In 5 To Watch, five writers from The A.V. Club look at the latest streaming TV arrivals, each making the case for a favored episode. The reasons for their picks might differ, but they can all agree that each episode is a must-watch. In this installment: Friends, which made its Netflix debut January 1.
If Friends isn’t the most durable, most influential sitcom of the modern era, it’s at least the most significant comedy of the late 1990s, with its 10 seasons bridging the gap between the end of Seinfeld and the earliest harbingers of the rise of the single-camera format. Friends invented the hangout comedy and remains its exemplar, despite countless failed attempts to recapture its essence in the decade since the show completed its run.
Networks have searched exhaustively for the next Friends, a reasonable effort considering the series was among the last ratings behemoths of the pre-segmentation age, with a finale audience of more than 52 million. It also became a broader pop-culture phenomenon, reverberating beyond the four corners of the screen unlike any sitcom since. (Masses have yet to ask their hairstylists to style them like The Big Bang Theory’s Penny.) While its bare-bones concept and aggressively generic title suggest a formula ripe for duplication, Friends’ descendants have never reached its heights. That’s because with Friends, it’s not the recipe, it’s the ingredients.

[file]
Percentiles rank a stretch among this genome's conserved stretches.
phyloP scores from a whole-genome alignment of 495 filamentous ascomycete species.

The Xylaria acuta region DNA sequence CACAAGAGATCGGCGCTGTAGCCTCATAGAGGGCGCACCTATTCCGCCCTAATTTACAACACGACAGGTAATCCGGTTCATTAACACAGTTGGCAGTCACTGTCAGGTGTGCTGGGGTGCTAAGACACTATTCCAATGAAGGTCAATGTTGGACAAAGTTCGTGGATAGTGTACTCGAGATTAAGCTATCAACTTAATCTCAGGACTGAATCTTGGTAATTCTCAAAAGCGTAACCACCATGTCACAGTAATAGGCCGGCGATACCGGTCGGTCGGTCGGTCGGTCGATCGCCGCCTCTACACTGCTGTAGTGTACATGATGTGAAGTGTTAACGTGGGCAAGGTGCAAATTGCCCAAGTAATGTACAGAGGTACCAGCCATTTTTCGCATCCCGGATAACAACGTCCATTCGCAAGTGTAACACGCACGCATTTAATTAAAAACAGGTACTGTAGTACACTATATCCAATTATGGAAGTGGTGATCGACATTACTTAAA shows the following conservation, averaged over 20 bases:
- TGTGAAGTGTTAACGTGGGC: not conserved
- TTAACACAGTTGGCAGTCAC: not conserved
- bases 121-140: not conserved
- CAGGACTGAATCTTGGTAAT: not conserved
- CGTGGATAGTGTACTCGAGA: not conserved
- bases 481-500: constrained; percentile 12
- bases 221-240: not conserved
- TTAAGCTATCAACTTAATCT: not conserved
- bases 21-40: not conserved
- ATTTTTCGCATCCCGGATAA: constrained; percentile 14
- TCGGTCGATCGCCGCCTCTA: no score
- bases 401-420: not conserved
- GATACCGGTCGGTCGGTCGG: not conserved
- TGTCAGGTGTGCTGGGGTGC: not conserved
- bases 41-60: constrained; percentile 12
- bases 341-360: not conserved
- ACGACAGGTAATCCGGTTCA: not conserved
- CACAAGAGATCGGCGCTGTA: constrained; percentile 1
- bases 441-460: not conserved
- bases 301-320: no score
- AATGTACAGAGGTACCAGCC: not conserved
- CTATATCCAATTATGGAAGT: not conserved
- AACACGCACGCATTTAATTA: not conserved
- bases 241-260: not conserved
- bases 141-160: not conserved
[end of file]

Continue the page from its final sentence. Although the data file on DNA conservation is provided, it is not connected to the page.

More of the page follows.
In the journalistic coverage of the show during its run, one theme recurs again and again: These people are friends. The story of Friends is about the adventures of Rachel Green (Jennifer Aniston), Monica Geller (Courteney Cox), Ross Geller (David Schwimmer), Phoebe Buffay (Lisa Kudrow), Chandler Bing (Matthew Perry), and Joey Tribbiani (Matt LeBlanc) supporting one another as they fumbled through their 20s in Manhattan. But the story of Friends’ success is about how incredibly close the actors were off-camera, a narrative built from such adorable beats as Aniston, Cox, and Kudrow’s weekly ladies’ lunch, a standing appointment the women reportedly kept for years even after the show ended. Those tidbits surfaced so often because it was the only reasonable explanation for the sextet’s natural, exuberant screen chemistry. Creators David Crane and Marta Kauffman did their best work before shooting a single frame. They chose six actors capable of creating an intimate, lived-in slice-of-life of which the following five episodes are the best bites.